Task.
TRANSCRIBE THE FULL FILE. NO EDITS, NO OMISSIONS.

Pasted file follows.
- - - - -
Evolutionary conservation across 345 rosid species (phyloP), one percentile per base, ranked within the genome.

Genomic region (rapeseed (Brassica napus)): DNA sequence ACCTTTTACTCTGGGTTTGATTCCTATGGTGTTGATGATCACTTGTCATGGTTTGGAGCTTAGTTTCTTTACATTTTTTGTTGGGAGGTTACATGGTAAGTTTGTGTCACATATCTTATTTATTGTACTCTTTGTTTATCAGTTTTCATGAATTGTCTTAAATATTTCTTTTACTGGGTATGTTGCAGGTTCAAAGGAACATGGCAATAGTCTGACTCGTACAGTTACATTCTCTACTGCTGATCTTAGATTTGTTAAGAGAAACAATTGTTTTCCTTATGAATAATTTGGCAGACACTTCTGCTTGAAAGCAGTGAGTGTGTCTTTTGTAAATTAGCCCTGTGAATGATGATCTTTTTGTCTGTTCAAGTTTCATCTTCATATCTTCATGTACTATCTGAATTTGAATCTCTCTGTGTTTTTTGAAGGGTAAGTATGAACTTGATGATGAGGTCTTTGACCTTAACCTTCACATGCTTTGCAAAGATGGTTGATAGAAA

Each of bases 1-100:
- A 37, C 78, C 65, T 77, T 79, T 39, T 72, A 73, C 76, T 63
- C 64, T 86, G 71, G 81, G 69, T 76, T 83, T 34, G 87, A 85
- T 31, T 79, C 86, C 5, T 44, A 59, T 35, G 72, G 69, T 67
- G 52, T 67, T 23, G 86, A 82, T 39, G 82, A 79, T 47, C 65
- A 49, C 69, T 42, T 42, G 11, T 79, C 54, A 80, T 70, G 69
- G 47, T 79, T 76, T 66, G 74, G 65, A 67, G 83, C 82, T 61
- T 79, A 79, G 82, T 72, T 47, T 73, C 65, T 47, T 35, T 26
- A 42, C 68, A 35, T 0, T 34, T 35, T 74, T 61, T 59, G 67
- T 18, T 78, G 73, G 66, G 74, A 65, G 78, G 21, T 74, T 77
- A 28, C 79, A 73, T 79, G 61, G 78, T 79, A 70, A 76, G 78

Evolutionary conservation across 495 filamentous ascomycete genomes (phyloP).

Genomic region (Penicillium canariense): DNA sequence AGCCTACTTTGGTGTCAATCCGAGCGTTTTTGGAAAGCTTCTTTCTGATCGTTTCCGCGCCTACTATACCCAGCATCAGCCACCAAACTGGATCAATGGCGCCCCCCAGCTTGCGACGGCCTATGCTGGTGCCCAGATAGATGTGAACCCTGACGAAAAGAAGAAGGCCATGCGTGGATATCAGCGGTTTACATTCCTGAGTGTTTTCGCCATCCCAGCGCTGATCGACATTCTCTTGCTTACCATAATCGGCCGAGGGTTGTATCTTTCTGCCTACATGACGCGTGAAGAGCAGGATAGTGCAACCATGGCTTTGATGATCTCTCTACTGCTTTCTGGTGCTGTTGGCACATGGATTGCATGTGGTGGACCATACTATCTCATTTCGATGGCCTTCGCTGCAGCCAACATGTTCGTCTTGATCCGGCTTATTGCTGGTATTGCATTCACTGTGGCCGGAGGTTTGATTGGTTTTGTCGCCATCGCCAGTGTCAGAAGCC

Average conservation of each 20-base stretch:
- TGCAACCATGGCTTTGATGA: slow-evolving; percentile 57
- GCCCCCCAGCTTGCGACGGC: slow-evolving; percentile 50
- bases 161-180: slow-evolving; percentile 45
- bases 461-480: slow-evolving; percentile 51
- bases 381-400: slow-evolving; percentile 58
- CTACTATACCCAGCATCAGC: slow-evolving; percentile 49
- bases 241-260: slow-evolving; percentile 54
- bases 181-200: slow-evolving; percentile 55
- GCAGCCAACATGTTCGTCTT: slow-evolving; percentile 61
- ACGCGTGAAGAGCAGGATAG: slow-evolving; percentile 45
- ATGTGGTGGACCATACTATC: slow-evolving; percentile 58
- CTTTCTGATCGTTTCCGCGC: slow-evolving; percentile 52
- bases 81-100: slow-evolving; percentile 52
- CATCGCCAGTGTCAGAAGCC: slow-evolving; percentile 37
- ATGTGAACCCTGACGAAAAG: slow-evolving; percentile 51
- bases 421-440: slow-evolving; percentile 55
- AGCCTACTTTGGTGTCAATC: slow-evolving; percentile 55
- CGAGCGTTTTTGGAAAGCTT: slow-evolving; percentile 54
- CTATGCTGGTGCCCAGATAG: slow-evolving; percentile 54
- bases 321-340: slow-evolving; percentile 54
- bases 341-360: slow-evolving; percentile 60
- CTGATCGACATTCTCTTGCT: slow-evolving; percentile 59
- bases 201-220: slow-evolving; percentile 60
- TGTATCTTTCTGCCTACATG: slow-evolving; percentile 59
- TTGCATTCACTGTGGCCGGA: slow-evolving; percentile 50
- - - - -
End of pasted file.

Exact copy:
Evolutionary conservation across 345 rosid species (phyloP), one percentile per base, ranked within the genome.

Genomic region (rapeseed (Brassica napus)): DNA sequence ACCTTTTACTCTGGGTTTGATTCCTATGGTGTTGATGATCACTTGTCATGGTTTGGAGCTTAGTTTCTTTACATTTTTTGTTGGGAGGTTACATGGTAAGTTTGTGTCACATATCTTATTTATTGTACTCTTTGTTTATCAGTTTTCATGAATTGTCTTAAATATTTCTTTTACTGGGTATGTTGCAGGTTCAAAGGAACATGGCAATAGTCTGACTCGTACAGTTACATTCTCTACTGCTGATCTTAGATTTGTTAAGAGAAACAATTGTTTTCCTTATGAATAATTTGGCAGACACTTCTGCTTGAAAGCAGTGAGTGTGTCTTTTGTAAATTAGCCCTGTGAATGATGATCTTTTTGTCTGTTCAAGTTTCATCTTCATATCTTCATGTACTATCTGAATTTGAATCTCTCTGTGTTTTTTGAAGGGTAAGTATGAACTTGATGATGAGGTCTTTGACCTTAACCTTCACATGCTTTGCAAAGATGGTTGATAGAAA

Each of bases 1-100:
- A 37, C 78, C 65, T 77, T 79, T 39, T 72, A 73, C 76, T 63
- C 64, T 86, G 71, G 81, G 69, T 76, T 83, T 34, G 87, A 85
- T 31, T 79, C 86, C 5, T 44, A 59, T 35, G 72, G 69, T 67
- G 52, T 67, T 23, G 86, A 82, T 39, G 82, A 79, T 47, C 65
- A 49, C 69, T 42, T 42, G 11, T 79, C 54, A 80, T 70, G 69
- G 47, T 79, T 76, T 66, G 74, G 65, A 67, G 83, C 82, T 61
- T 79, A 79, G 82, T 72, T 47, T 73, C 65, T 47, T 35, T 26
- A 42, C 68, A 35, T 0, T 34, T 35, T 74, T 61, T 59, G 67
- T 18, T 78, G 73, G 66, G 74, A 65, G 78, G 21, T 74, T 77
- A 28, C 79, A 73, T 79, G 61, G 78, T 79, A 70, A 76, G 78

Evolutionary conservation across 495 filamentous ascomycete genomes (phyloP).

Genomic region (Penicillium canariense): DNA sequence AGCCTACTTTGGTGTCAATCCGAGCGTTTTTGGAAAGCTTCTTTCTGATCGTTTCCGCGCCTACTATACCCAGCATCAGCCACCAAACTGGATCAATGGCGCCCCCCAGCTTGCGACGGCCTATGCTGGTGCCCAGATAGATGTGAACCCTGACGAAAAGAAGAAGGCCATGCGTGGATATCAGCGGTTTACATTCCTGAGTGTTTTCGCCATCCCAGCGCTGATCGACATTCTCTTGCTTACCATAATCGGCCGAGGGTTGTATCTTTCTGCCTACATGACGCGTGAAGAGCAGGATAGTGCAACCATGGCTTTGATGATCTCTCTACTGCTTTCTGGTGCTGTTGGCACATGGATTGCATGTGGTGGACCATACTATCTCATTTCGATGGCCTTCGCTGCAGCCAACATGTTCGTCTTGATCCGGCTTATTGCTGGTATTGCATTCACTGTGGCCGGAGGTTTGATTGGTTTTGTCGCCATCGCCAGTGTCAGAAGCC

Average conservation of each 20-base stretch:
- TGCAACCATGGCTTTGATGA: slow-evolving; percentile 57
- GCCCCCCAGCTTGCGACGGC: slow-evolving; percentile 50
- bases 161-180: slow-evolving; percentile 45
- bases 461-480: slow-evolving; percentile 51
- bases 381-400: slow-evolving; percentile 58
- CTACTATACCCAGCATCAGC: slow-evolving; percentile 49
- bases 241-260: slow-evolving; percentile 54
- bases 181-200: slow-evolving; percentile 55
- GCAGCCAACATGTTCGTCTT: slow-evolving; percentile 61
- ACGCGTGAAGAGCAGGATAG: slow-evolving; percentile 45
- ATGTGGTGGACCATACTATC: slow-evolving; percentile 58
- CTTTCTGATCGTTTCCGCGC: slow-evolving; percentile 52
- bases 81-100: slow-evolving; percentile 52
- CATCGCCAGTGTCAGAAGCC: slow-evolving; percentile 37
- ATGTGAACCCTGACGAAAAG: slow-evolving; percentile 51
- bases 421-440: slow-evolving; percentile 55
- AGCCTACTTTGGTGTCAATC: slow-evolving; percentile 55
- CGAGCGTTTTTGGAAAGCTT: slow-evolving; percentile 54
- CTATGCTGGTGCCCAGATAG: slow-evolving; percentile 54
- bases 321-340: slow-evolving; percentile 54
- bases 341-360: slow-evolving; percentile 60
- CTGATCGACATTCTCTTGCT: slow-evolving; percentile 59
- bases 201-220: slow-evolving; percentile 60
- TGTATCTTTCTGCCTACATG: slow-evolving; percentile 59
- TTGCATTCACTGTGGCCGGA: slow-evolving; percentile 50